During protracted intergroup conflict, secular issues tend to become sacralized and non-negotiable, regardless of material rewards or punishments, as with Iran’s nuclear program among regime supporters. In a multiyear study, we found that Palestinian adolescents who perceived strong threats to their people and were highly involved in religious ritual were most likely to see political issues like the right of refugees to return to homes in Israel as absolute moral imperatives, forbidding Palestinian leaders to compromise whatever the costs. Our work with Greg Berns and his neuroeconomics team suggests that such values become transcendent, emotionally-charged yet stable over time, and processed in the brain as duties bound by rules rather than utilitarian calculations. Neuroimaging also reveals that violations of sacred values trigger emotional responses consistent with sentiments of moral outrage.
The more antagonistic a group’s neighborhood, the more proprietary the group’s sacred values and rituals, increasing in-group reliance, but also disbelief and potential conflict toward other groups. An overview of research by Ginges and colleagues in India, Mexico, Britain, Russia, and Indonesia indicates that greater participation in religious ritual in large-scale societies is associated with greater parochial altruism and, in relevant contexts, support for suicide attacks. This dynamic is behind the paradoxical reality that the world finds itself in today: Modern multiculturalism and global exposure to multifarious values is increasingly challenged by fundamentalist movements to revive primary group loyalties through greater ritual commitments to ideological purity.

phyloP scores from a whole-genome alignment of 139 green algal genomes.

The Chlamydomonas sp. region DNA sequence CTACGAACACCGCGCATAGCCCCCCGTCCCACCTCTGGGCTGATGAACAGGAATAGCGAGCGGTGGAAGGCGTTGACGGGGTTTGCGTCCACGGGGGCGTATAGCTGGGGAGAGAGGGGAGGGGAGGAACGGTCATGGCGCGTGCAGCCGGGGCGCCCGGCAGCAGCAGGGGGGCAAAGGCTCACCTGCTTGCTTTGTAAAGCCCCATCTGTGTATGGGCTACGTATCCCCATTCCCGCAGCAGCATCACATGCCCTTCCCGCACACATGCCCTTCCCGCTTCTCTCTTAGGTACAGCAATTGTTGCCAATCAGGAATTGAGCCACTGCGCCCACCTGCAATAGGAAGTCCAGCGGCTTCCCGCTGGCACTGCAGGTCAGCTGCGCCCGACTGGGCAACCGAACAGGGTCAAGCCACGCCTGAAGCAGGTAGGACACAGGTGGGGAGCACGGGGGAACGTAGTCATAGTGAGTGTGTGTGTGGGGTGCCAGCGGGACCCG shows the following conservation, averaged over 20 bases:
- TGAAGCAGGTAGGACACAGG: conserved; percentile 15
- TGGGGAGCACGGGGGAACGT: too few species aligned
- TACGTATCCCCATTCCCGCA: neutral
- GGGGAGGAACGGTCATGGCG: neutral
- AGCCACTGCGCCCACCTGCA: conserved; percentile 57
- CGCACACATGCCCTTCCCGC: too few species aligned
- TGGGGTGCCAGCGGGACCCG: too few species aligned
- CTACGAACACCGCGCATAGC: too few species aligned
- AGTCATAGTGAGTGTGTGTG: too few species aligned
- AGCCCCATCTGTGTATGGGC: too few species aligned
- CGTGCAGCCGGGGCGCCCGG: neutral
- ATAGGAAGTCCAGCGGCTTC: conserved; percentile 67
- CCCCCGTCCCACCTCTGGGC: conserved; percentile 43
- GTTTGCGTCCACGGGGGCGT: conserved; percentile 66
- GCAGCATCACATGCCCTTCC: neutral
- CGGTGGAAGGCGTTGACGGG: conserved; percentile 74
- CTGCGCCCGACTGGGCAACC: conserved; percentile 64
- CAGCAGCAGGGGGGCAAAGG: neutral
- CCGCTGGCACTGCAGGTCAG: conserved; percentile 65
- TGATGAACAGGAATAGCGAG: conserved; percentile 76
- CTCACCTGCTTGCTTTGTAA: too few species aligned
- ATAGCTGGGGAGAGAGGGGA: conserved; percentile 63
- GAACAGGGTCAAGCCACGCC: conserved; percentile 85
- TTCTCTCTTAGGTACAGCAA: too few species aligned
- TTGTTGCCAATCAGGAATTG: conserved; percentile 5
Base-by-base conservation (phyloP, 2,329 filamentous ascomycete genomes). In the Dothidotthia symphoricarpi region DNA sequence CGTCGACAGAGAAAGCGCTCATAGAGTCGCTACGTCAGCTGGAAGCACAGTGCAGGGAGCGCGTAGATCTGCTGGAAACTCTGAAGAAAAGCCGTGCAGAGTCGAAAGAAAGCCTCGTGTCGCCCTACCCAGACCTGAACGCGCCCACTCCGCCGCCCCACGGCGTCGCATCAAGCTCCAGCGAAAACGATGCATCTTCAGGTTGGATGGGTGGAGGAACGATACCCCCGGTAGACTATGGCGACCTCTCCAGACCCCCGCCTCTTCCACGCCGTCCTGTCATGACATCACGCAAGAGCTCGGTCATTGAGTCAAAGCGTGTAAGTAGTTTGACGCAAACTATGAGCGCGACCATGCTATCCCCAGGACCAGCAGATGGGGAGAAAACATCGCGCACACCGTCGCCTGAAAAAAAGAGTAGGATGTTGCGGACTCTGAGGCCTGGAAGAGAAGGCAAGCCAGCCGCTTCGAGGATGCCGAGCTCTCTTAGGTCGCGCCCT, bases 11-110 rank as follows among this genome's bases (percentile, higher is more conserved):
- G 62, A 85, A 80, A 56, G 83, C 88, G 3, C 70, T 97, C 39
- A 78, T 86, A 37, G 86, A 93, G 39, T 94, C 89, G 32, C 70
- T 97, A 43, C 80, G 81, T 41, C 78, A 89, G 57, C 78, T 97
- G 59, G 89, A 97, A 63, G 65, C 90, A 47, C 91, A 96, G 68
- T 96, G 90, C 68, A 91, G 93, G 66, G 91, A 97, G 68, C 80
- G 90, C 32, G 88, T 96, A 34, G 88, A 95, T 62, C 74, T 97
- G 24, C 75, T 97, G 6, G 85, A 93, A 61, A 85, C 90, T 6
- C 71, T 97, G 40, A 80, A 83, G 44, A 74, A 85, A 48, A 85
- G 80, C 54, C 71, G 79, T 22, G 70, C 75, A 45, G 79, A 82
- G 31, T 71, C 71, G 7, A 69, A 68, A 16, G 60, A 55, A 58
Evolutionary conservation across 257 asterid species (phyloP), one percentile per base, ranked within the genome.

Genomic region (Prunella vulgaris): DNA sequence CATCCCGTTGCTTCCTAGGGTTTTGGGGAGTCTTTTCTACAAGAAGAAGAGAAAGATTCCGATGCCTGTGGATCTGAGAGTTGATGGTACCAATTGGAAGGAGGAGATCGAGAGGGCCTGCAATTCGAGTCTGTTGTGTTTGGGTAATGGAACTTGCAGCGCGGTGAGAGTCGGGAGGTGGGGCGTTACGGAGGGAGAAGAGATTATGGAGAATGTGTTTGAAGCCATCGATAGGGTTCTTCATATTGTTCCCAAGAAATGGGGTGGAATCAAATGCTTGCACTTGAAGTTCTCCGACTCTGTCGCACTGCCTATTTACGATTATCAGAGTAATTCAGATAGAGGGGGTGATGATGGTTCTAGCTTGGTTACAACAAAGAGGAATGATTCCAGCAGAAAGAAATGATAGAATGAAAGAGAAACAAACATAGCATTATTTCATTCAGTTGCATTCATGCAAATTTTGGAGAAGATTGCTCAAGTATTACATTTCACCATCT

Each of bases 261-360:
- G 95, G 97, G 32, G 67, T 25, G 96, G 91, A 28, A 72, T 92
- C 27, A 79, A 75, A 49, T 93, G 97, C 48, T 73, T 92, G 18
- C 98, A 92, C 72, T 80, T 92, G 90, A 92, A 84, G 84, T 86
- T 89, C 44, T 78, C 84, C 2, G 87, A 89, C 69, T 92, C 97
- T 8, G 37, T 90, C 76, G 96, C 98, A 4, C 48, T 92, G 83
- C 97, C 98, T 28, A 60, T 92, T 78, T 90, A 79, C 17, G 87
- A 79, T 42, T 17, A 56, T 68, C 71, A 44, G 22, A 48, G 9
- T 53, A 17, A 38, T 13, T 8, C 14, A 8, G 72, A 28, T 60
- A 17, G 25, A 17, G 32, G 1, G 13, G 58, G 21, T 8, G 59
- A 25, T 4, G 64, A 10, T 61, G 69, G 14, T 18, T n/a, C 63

In an age when religious and sacred causes are resurgent, there is urgent need for scientific effort to understand them. Now that humankind has acquired through science the power of God to destroy itself with nuclear weapons, we cannot afford science ignoring religion and the sacred, or scientists simply trying to reason them away. Policymakers should leverage scientific understanding of what makes religion and sacred values so potent a force for both cooperation and conflict, to help increase the one and lessen the other.
Scott Atran is a research scientist at the Research Center for Group Dynamics and a professor of psychology and public policy at the University of Michigan and a research director in anthropology at the National Center for Scientific Research in Paris.